Classification of diabetes-related retinal diseases using a deep learning approach in optical coherence tomography
Perdomo Charry, Oscar Julian | 2019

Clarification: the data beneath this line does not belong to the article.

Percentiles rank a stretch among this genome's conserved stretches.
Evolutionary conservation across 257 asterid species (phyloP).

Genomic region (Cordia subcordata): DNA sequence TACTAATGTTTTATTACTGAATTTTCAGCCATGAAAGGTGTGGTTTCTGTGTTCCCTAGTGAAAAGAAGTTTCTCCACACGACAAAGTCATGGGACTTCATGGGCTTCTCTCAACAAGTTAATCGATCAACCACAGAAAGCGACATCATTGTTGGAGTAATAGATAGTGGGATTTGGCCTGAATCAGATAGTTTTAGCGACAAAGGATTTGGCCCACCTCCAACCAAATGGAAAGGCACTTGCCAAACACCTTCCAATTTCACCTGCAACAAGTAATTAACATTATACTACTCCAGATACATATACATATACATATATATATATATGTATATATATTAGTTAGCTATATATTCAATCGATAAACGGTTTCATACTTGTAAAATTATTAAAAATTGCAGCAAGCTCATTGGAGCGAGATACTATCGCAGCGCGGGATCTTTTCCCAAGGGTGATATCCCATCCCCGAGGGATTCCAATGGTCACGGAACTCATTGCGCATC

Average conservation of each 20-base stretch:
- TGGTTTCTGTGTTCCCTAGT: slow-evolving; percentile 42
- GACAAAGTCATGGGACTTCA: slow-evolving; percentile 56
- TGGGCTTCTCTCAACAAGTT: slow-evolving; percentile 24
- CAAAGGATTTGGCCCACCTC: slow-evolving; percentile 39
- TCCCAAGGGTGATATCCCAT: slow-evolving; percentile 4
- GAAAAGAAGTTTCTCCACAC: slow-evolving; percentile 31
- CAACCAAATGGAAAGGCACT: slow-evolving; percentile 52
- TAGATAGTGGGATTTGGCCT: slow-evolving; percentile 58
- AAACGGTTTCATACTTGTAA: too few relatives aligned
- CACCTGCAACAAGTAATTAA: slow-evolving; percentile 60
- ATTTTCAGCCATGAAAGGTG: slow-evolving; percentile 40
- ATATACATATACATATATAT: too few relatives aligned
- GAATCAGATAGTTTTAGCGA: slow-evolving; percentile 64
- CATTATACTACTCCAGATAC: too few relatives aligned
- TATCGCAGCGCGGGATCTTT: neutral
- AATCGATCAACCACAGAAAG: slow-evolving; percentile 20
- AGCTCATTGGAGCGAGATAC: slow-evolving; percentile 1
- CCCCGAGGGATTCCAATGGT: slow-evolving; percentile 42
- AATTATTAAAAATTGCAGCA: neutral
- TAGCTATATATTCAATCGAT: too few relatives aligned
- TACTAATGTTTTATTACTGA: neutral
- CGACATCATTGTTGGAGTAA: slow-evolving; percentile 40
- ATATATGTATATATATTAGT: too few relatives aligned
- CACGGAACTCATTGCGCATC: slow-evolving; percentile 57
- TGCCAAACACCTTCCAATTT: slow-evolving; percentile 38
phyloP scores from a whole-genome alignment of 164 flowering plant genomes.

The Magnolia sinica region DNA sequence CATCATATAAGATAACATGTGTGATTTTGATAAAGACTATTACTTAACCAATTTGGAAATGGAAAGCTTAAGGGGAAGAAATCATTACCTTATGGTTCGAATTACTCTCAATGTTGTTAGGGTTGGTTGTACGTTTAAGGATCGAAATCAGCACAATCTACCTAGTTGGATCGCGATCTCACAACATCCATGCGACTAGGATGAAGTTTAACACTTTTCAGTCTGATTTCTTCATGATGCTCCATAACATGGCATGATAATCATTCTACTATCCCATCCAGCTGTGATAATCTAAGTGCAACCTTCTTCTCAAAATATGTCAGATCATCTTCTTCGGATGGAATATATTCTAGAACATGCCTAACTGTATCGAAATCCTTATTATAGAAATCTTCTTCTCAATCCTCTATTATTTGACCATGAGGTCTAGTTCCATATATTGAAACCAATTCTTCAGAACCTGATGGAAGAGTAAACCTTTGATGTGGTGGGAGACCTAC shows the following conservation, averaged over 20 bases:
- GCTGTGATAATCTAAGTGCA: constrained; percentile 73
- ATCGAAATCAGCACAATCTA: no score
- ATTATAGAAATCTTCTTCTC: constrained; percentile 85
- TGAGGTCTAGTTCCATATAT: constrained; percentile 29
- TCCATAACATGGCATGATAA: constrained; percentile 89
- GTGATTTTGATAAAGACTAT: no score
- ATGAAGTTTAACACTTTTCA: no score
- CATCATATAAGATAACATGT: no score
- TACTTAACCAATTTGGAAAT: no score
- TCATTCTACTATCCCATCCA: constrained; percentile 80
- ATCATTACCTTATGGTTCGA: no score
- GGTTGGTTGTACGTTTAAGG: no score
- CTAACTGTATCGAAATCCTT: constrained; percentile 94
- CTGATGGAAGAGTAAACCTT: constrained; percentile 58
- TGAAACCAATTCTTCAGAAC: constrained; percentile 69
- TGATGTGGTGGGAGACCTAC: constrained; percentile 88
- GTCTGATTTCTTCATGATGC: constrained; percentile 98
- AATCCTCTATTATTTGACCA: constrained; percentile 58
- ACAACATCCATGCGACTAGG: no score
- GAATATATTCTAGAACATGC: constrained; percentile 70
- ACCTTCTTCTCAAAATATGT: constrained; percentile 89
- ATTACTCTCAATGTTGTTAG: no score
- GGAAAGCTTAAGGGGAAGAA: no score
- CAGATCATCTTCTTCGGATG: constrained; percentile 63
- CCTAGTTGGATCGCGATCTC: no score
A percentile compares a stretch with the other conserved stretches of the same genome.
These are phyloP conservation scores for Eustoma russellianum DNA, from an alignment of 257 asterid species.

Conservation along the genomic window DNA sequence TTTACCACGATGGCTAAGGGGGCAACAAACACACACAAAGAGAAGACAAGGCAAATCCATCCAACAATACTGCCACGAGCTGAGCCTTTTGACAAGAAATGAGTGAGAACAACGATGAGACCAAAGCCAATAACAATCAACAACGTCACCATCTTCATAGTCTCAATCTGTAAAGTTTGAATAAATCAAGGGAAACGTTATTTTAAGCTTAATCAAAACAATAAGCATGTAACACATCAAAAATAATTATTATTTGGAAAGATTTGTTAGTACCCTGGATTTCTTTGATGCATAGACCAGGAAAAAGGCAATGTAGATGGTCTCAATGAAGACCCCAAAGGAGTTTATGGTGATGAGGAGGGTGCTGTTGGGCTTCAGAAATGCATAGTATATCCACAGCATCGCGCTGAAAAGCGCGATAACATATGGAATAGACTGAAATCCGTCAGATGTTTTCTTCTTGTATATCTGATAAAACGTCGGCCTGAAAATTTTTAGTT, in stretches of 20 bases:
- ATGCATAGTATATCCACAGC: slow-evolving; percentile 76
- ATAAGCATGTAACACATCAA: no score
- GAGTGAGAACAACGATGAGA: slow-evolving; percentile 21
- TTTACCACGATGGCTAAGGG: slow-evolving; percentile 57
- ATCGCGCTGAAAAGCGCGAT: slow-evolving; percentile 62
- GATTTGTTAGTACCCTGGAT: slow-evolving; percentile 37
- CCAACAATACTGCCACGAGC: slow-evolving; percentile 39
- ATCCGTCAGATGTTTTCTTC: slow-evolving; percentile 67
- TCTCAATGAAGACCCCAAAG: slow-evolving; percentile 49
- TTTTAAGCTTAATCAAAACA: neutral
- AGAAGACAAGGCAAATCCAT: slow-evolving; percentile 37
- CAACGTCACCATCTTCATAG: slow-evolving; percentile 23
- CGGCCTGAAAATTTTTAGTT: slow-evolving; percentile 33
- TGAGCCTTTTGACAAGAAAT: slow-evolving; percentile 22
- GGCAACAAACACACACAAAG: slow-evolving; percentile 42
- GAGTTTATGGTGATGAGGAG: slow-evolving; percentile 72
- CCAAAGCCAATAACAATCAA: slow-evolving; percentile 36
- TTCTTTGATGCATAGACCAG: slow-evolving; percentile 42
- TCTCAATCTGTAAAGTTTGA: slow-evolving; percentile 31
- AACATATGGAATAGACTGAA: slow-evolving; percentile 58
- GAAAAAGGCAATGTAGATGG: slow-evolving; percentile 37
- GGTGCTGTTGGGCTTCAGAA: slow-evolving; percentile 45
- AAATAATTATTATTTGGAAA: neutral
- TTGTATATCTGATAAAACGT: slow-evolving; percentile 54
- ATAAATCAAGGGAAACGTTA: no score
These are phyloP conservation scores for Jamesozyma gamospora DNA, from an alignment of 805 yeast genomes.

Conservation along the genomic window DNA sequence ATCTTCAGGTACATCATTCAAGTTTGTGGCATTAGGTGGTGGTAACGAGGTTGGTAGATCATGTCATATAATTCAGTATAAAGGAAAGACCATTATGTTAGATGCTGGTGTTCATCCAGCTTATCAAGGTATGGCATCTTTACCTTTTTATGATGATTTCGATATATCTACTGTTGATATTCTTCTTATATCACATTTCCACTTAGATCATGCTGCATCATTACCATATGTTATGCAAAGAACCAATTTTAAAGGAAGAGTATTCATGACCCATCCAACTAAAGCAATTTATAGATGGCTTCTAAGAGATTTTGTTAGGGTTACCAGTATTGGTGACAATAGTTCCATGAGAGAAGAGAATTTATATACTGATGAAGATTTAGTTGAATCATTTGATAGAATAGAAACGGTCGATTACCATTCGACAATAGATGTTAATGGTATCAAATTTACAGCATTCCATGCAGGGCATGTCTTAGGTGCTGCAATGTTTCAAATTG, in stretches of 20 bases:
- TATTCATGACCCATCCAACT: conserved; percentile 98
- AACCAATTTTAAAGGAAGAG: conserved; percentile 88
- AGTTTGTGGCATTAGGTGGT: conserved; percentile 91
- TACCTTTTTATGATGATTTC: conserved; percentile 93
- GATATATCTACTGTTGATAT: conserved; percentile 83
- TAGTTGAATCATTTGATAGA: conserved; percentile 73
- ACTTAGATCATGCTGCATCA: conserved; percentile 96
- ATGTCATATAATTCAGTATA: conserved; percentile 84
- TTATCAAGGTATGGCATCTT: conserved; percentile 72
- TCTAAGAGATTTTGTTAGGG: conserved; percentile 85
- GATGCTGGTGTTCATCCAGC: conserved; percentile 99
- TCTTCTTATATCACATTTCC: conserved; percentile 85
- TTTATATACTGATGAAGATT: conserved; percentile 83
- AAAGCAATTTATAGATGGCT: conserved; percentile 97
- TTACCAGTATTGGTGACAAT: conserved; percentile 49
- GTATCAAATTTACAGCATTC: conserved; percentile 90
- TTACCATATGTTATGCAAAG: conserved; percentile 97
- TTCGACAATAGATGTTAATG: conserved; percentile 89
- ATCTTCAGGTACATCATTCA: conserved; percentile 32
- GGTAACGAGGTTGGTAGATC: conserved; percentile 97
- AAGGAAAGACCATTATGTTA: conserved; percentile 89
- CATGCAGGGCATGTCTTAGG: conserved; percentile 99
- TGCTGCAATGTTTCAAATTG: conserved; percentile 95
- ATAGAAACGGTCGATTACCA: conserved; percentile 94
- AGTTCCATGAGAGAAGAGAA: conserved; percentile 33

Background and objectives: Spectral Domain Optical Coherence Tomography (SD-OCT) is a volumetric imaging technique that allows measuring patterns between layers such as small amounts of fluid. Since 2012, automatic medical image analysis performance has steadily increased through the use of deep learning models that automatically learn relevant features for specific tasks, instead of designing visual features manually. Nevertheless, providing insights and interpretation of the predictions made by the model is still a challenge. This paper describes a deep learning model able to detect medically interpretable information in relevant images from a volume to classify diabetes-related retinal diseases. Methods: This article presents a new deep learning model, OCT-NET, which is a customized convolutional neural network for processing scans extracted from optical coherence tomography volumes. OCT-NET is applied to the classification of three conditions seen in SD-OCT volumes. Additionally, the proposed model includes a feedback stage that highlights the areas of the scans to support the interpretation of the results. This information is potentially useful for a medical specialist while assessing the prediction produced by the model. Results: The proposed model was tested on the public SERI-CUHK and A2A SD-OCT data sets containing healthy, diabetic retinopathy, diabetic macular edema and age-related macular degeneration. The experimental evaluation shows that the proposed method outperforms conventional convolutional deep learning models from the state of the art reported on the SERI+CUHK and A2A SD-OCT data sets with a precision of 93% and an area under the ROC curve (AUC) of 0.99 respectively. Conclusions: The proposed method is able to classify the three studied retinal diseases with high accuracy. One advantage of the method is its ability to produce interpretable clinical information in the form of highlighting the regions of the image that most contribute to the classifier decision.